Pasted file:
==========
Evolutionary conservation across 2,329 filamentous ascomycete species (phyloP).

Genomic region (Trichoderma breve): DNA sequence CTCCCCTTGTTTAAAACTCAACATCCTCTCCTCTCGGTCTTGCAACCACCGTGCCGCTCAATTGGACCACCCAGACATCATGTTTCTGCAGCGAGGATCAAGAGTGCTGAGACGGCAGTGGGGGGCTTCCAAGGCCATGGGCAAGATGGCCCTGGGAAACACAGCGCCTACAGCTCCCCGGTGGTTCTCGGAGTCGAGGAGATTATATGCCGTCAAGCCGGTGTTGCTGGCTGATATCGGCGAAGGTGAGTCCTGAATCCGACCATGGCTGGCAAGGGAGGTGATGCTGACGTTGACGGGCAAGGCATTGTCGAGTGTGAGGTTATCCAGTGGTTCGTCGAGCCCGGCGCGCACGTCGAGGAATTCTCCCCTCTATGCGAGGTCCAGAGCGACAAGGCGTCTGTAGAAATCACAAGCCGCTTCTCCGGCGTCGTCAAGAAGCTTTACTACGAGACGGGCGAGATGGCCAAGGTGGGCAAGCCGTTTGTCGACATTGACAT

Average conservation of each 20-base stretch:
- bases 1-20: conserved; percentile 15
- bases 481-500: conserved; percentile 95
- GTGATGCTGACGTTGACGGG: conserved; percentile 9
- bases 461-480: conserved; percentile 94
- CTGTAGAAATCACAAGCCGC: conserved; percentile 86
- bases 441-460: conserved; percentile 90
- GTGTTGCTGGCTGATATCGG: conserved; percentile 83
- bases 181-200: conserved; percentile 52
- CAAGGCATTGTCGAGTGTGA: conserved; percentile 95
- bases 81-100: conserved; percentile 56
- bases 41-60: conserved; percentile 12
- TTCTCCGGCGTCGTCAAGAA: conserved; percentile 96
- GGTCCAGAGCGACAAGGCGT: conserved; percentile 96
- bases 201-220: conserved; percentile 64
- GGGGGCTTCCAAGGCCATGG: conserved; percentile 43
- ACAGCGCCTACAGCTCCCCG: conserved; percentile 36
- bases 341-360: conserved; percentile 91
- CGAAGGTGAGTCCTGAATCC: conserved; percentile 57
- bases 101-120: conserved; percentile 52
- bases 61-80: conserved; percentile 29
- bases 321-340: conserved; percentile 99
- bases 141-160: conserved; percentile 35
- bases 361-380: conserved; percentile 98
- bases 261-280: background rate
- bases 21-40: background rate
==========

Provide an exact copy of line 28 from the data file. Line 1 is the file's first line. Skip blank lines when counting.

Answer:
- bases 21-40: background rate